Generative testing for JavaScript. Save time and catch more bugs by letting the computer write test cases for you. WIP
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Latest commit 2051ca7 Sep 9, 2014 @graue Fix leak of unused structure in shrink tree
While not a complete fix for #11, this does prevent the pathological
property described in #11 from resulting in an out-of-memory crash.
(Instead, that property now just spins indefinitely while exploring a
way-too-big shrink tree, with no built-in limits. Full fix will involve
adding limits to how hard we'll work to shrink.)
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README.md

gentest

Property-based, generative testing for JavaScript.

Don't handwrite unit tests. Save time and catch more bugs by writing properties, and let the computer generate test cases for you!

(This is a work in progress. Consider it "Stability 1: Experimental" for the time being. Feedback welcome.)

Basic example

Let's say we want to test this add function:

function add(x, y) {
  return x + y;
}

We can begin by asking, "What properties should this function have?" One property is that it's commutative; add(x, y) should equal add(y, x) for any integers x and y. To test this, we could write a function that accepts a particular pair of values for x and y, and returns true if the property holds for those inputs:

var ourProperty = function(x, y) {
  return add(x, y) === add(y, x);
};

Such a function is called a property in Gentest, but we're not quite finished. We also need to tell Gentest what x and y are so it can generate sample values. For now, let's restrict our input domain to integers, which we can create using the gentest.types.int generator.

var t = gentest.types;

forAll([t.int, t.int], 'addition is commutative', function(x, y) {
  return add(x, y) === add(y, x);
});

We now have a complete example and can run the tests using the gentest executable. npm install -g gentest, then run gentest with your test file as an argument.

Concepts and terms

A property is a parameterized test: a function that takes any number of arguments and returns a boolean, together with a description of how to generate that function's arguments.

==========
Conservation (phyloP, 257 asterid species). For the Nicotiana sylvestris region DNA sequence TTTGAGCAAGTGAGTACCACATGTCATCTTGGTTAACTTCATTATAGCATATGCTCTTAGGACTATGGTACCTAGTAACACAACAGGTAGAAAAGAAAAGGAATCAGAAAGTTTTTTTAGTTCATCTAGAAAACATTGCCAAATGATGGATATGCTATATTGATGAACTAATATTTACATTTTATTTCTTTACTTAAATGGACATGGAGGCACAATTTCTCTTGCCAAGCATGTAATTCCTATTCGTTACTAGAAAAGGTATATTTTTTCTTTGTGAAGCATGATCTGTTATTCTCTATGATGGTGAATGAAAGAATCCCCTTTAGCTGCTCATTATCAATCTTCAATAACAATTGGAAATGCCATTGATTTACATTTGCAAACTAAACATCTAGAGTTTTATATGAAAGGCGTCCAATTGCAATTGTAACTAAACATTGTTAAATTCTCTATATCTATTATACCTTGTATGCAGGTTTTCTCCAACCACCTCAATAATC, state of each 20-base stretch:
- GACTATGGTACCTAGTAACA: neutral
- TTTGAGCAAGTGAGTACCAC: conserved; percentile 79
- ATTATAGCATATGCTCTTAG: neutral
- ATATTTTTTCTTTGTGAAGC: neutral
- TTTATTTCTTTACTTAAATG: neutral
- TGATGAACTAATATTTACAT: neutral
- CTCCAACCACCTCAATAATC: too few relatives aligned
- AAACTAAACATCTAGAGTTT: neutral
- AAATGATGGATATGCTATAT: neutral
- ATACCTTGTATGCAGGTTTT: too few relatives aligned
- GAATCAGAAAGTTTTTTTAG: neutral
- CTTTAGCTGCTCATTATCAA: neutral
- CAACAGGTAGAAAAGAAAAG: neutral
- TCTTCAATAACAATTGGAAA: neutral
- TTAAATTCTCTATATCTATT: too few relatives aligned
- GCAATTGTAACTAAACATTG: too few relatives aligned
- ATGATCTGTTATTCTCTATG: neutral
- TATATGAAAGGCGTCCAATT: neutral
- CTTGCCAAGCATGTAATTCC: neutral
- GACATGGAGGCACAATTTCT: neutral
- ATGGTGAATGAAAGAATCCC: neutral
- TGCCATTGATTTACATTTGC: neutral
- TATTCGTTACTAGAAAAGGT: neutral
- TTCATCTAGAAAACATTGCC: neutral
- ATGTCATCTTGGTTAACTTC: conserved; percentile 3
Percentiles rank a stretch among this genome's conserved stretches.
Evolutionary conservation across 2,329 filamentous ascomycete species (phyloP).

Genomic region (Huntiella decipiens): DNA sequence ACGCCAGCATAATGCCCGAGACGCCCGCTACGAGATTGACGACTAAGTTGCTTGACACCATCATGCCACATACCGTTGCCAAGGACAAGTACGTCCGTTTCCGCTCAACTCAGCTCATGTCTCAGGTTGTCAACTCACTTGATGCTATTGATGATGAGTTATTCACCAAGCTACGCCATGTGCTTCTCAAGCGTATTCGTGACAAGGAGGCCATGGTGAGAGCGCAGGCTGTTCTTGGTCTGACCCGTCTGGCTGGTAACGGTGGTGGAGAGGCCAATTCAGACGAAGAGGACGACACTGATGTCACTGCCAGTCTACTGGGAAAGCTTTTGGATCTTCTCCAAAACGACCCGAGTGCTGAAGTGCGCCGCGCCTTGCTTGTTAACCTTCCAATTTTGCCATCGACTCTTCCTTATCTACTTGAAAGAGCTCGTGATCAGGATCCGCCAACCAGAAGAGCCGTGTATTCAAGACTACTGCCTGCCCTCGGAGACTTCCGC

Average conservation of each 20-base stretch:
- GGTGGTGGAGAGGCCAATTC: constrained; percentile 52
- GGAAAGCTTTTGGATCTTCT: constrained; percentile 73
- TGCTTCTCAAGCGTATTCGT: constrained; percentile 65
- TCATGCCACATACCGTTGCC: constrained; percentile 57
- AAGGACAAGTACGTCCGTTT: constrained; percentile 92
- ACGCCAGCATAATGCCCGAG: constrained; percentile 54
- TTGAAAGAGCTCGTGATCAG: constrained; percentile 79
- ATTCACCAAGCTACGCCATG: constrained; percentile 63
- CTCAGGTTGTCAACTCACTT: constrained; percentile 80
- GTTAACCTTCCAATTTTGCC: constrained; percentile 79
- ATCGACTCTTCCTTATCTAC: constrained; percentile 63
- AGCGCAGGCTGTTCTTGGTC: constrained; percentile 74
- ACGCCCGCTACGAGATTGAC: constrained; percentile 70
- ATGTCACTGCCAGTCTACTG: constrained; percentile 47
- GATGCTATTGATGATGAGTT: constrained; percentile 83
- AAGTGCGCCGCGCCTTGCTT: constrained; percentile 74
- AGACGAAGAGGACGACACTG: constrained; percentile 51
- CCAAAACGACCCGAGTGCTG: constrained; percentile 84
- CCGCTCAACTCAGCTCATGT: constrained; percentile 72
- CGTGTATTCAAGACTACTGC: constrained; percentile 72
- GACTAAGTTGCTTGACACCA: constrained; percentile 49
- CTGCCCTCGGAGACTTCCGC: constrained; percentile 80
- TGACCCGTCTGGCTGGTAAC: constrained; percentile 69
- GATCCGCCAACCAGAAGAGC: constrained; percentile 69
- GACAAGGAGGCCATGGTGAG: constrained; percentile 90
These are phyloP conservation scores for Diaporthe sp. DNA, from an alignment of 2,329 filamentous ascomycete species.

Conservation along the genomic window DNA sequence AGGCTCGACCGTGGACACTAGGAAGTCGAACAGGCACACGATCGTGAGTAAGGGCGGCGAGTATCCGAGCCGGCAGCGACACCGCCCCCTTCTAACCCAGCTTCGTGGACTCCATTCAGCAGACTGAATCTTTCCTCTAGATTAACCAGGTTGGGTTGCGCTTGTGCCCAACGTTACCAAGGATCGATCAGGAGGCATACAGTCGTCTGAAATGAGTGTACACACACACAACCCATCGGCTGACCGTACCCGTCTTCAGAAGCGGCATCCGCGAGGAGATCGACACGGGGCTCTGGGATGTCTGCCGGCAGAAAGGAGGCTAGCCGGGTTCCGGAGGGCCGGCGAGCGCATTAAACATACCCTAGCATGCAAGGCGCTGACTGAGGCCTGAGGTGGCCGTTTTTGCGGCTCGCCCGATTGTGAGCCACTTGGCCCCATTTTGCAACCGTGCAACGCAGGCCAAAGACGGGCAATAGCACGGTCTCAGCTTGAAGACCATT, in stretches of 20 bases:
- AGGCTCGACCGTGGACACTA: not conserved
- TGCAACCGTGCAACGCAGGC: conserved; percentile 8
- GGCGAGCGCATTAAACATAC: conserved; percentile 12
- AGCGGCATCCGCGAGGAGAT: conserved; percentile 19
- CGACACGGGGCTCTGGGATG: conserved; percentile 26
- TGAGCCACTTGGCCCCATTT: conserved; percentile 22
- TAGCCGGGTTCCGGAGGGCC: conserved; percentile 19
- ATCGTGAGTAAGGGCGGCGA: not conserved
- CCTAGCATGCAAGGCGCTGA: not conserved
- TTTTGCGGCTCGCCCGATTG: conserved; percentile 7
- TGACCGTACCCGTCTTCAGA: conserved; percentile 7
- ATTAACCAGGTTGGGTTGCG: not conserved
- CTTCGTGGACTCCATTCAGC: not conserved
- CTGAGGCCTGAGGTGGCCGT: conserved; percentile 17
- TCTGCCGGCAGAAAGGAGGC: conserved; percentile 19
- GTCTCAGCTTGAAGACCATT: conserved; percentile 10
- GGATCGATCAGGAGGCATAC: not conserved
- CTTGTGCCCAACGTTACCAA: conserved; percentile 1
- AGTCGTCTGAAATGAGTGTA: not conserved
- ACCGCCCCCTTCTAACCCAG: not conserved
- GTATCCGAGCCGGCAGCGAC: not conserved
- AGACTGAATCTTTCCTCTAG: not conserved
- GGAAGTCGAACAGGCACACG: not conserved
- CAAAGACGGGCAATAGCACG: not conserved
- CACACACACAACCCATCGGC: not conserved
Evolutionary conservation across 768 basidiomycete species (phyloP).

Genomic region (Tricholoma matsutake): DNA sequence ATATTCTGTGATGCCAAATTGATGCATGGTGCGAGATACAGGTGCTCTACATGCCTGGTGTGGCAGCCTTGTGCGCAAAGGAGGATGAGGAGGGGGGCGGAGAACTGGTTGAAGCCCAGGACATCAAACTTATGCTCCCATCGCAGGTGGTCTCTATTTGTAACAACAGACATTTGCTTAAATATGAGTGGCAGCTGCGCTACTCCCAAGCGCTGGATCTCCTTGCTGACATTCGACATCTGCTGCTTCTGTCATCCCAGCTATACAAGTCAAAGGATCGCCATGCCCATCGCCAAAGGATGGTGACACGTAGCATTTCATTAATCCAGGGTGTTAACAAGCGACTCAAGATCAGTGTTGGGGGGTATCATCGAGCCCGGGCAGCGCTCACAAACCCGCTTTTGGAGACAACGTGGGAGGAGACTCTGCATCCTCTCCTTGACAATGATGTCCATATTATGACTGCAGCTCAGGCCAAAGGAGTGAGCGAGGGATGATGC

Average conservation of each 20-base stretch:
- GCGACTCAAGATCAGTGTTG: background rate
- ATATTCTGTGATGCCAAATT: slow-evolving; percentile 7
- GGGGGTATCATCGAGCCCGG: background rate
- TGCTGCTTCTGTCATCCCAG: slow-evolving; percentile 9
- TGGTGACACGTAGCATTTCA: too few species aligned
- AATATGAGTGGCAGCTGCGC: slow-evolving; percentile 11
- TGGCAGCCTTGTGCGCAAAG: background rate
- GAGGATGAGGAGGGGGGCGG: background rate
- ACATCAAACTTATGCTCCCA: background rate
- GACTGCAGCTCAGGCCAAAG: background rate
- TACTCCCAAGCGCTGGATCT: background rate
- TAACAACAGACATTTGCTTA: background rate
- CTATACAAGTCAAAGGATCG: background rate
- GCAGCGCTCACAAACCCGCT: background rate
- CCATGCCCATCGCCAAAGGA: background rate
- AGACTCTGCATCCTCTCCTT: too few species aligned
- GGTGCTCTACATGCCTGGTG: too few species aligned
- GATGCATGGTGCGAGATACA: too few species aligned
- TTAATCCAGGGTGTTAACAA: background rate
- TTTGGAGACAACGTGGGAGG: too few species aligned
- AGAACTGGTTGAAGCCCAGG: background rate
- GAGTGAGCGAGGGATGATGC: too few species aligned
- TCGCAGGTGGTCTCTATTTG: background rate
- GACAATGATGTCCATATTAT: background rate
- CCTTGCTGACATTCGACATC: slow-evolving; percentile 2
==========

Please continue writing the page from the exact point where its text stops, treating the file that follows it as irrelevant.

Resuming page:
A test is a particular test case, that is, a set of arguments to a property.

API

gentest.sample(type, [count])

Generates sample values of the given type.

gentest.types

Contains the following type definitions, with built-in generators:

  • int
  • int.nonNegative
  • int.nonZero
  • int.positive
  • char
  • string
  • bool
gentest.sample(gentest.types.int);
// -> [ 0, 0, -1, 1, 0, 2, -2, 1, -2, -4 ]

gentest.sample(gentest.types.string);
// -> [ '', '', '', 'V', 'N', '{C', '(P', 'jb', 'I{=y', 'Ss' ]

And these higher-order type definitions:

arrayOf(type)

Produces arrays of the argument type.

gentest.sample(gentest.types.arrayOf(gentest.types.bool));
// ->
// [ [],
//   [],
//   [ false ],
//   [ false ],
//   [ false ],
//   [ false ],
//   [ false, true, true ],
//   [ true, true, true ],
//   [ false,
//     false,
//     true,
//     true ],
//   [] ]

tuple(types)

Produces arrays that have one each of the given types, in order.

var t = gentest.types;
gentest.sample(t.tuple([t.int, t.int, t.bool, t.string]))
// ->
// [ [ -1, -1, true, '' ],
//   [ 0, 0, true, 'B' ],
//   [ 2, 1, true, '!B' ],
//   [ 0, 0, true, '' ],
//   [ 2, 2, false, '\'D' ],
//   [ 2, 2, true, '@+' ],
//   [ 3, 1, true, '7gR]' ],
//   [ -2, 0, true, 'Z' ],
//   [ 0, -4, false, 'rr$:' ],
//   [ 5, 4, true, '' ] ]

oneOf(types)

Produces any of the given types.

gentest.sample(gentest.types.oneOf([gentest.types.bool, gentest.types.int]));
// ->
// [ 0,
//   true,
//   1,
//   false,
//   true,
//   true,
//   true,
//   -1,
//   0,
//   -4 ]

constantly(x)

Returns a generator that always yields the constant value x.

elements(elems)

Any of the given elements.

var foods = gentest.types.elements(['pizza', 'chocolate', 'sushi']);
gentest.sample(foods);
// ->
// [ 'sushi',
//   'pizza',
//   'pizza',
//   'chocolate',
//   'sushi',
//   'pizza',
//   'chocolate',
//   'chocolate',
//   'chocolate',
//   'sushi' ]

shape(object)

Produces objects, with each key mapped to a value of the respective type.

var person = gentest.types.shape({
  name: gentest.types.string,
  age: gentest.types.int.positive
});
gentest.sample(person);
// ->
// [ { name: '', age: 1 },
//   { name: '', age: 1 },
//   { name: 'y', age: 1 },